Still America’s beast.
It can be argued that the propagation of crossovers and SUVs has been driven by customers’ pragmatic concerns. Automakers’ efforts to add sexiness and actual sportinessto the sport-utility genre has produced awesome products on its fringe, such as the bawdy, Hemi-powered Jeep Grand Cherokee SRT. In SRT form, the Grand Cherokee is transformed into a fat-fendered caricature of itself that blows the mental processors of most sane people. But as it turns out, buckets of charisma can be found on the far side of common sense.
The model debuted as the 420-hp Grand Cherokee SRT8, which ran from 2006 until 2011. The 470-hp, second-gen version landed in 2012 like a meteor; its suffix was abbreviated to SRT for 2014, the same year it received a mild facelift and a new eight-speed automatic complete with launch control. Since then, the 6.4-liter behemoth under the hood has found 5 more horsepower and another 5 lb-ft of torque, for totals of 475 and 470. With a cosmetic freshening for 2017, the SRT Jeep has become the highly evolved offering it is today.
Over the years, the hot-rod Grand Cherokee has been subjected to numerous C/Dcomparison tests that it never wins, primarily because the only other brands nervy enough to fill an SUV’s engine bay with this much horsepower also bring a commensurate amount of luxury, refinement, and pedigree, all of which the Jeep hasn’t been able to match.
That said, none of those previous Grand Cherokee SRT test vehicles had an interior as handsome and luxurious as the one in this particular example, with its saddle-colored hides, carbon-fiber trim, and microsuede headliner accompanied by a slew of options, including a panoramic sunroof ($2095), a dual-screen rear-seat entertainment system ($1995), and a premium audio system (also $1995). Even after adding a $995 trailer-tow package, an $895 set of Pirelli P Zero Run Flat summer tires wrapped around a $1295 set of 20-inch wheels, plus the $1295 Brembo brake calipers, our Jeep’s seemingly ambitious $78,455 as-tested price is still tens of thousands of dollars less than any similarly equipped high-performance SUVs from Porsche, Land Rover, or Mercedes-Benz.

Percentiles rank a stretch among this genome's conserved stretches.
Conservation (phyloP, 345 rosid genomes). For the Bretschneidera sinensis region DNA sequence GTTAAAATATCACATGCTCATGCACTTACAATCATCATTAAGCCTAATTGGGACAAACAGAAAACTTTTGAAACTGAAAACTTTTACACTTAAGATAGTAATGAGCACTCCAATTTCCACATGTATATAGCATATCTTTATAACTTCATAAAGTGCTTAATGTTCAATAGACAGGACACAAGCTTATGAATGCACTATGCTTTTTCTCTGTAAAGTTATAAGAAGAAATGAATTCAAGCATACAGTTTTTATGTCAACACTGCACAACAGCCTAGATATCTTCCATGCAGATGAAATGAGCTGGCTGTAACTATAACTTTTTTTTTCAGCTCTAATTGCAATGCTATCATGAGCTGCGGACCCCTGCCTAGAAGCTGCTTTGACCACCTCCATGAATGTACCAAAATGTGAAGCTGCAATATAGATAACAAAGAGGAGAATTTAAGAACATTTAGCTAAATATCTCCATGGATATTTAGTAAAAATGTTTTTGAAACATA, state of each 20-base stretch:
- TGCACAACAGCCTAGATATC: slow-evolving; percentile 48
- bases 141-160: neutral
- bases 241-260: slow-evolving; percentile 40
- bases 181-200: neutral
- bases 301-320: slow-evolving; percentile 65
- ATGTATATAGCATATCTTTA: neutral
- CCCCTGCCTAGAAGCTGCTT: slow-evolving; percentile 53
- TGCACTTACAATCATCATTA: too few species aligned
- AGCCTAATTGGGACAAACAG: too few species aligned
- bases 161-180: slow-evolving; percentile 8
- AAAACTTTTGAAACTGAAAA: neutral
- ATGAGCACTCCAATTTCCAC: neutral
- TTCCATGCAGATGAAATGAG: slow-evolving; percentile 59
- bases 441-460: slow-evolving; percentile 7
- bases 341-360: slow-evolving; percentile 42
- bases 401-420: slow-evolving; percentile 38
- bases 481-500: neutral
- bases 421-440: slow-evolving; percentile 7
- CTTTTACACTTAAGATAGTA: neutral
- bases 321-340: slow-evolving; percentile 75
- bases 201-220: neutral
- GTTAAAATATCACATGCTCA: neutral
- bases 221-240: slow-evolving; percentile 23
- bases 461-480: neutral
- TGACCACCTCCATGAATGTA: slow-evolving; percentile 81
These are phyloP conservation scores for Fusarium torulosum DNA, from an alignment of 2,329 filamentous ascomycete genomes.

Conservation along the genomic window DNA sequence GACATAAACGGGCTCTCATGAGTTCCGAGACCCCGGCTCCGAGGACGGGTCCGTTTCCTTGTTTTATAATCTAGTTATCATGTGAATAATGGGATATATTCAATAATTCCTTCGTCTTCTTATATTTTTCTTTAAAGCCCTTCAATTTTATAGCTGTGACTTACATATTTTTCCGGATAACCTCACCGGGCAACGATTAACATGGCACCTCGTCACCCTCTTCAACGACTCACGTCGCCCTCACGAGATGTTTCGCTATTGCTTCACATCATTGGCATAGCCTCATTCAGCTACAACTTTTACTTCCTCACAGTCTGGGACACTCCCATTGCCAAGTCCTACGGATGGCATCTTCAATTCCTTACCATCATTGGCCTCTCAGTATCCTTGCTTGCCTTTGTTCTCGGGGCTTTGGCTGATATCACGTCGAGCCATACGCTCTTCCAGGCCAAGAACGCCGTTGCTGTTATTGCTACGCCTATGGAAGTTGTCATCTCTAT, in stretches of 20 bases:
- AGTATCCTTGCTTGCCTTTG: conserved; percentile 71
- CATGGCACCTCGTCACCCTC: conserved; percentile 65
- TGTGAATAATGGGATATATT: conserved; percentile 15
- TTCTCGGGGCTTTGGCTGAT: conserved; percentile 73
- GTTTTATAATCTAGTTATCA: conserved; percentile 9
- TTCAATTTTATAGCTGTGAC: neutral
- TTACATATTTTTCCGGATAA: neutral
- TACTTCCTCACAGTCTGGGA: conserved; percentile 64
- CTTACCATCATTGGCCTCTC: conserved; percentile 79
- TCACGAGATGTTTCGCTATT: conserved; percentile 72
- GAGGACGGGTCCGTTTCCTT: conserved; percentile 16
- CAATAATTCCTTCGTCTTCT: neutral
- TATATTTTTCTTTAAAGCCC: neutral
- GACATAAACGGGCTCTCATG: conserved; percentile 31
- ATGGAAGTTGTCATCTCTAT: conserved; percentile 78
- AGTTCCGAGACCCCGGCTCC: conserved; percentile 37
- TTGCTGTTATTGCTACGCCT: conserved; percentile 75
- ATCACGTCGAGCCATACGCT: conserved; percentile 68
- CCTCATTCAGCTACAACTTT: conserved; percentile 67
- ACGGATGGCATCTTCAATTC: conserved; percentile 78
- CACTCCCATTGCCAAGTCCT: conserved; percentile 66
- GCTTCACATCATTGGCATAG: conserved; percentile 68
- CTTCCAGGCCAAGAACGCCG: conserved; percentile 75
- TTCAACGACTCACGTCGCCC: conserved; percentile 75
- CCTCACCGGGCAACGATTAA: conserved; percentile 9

But SRT customers aren’t usually interested in the value proposition as much as the performance delivered, and this Jeep does not disappoint. Sixty mph is dispatched in 4.4 seconds and the quarter-mile in 13 flat. In 30-to-50-mph passing acceleration, we measured 2.9 seconds, and 50 to 70 took 3.2 seconds. These are explosive numbers by SUV standards—although, subjectively, the Jeep doesn’t really feel as fast as it is. For jobs beyond straight-line acceleration, Jeep provides multiple driving modes that vary front/rear torque distribution from 50/50 in Snow and Tow modes to 40/60 in Auto, 35/65 in Sport, and 30/70 in Track.
Those fancy red six-piston front and four-piston rear Brembo brake calipers and the aforementioned P Zeros yanked this 5291-pound beast down from 70 mph in 168 feet, six feet longer than in our last test, while lateral grip was 0.87 g, remarkable for such a massive, high-riding vehicle; we only wish the quick steering offered at least some road feel.
Had we wanted to, we could have towed a 7200-pound trailer, but we just wanted to haul ass, which explains our 14-mpg average fuel economy for our two weeks with the truck, most of which was spent blasting from stoplight to stoplight. We’ll admit to being intoxicated by the sounds of that snarling Hemi, some 83 decibels worth entering the cabin at wide-open throttle. On the highway, however, the SRT chills out to a luxury-car-like 69 decibels at 70 mph, thanks to active noise cancellation, which also helps mask the aural annoyances when the engine has entered cylinder-deactivation mode.
We love the thick, flat-bottom steering wheel; the deeply sculpted front sport seats; and the nifty SRT Performance Pages available in the 8.4-inch Uconnect infotainment system. Even the revised styling, which some of us didn’t like at first, has grown on us. And others appear to agree, based on the slack-jawed stares that two nearly identical versions of this Jeep garnered as we rumbled around Los Angeles and Michigan.
This time around, our experience with the Grand Cherokee SRT was seasoned by the daunting awareness that, as crazy as this truck is, things will get crazier once the Hellcat-endowed version starts trolling the streets. The fringes of the crossover world are about to get more awesome than ever.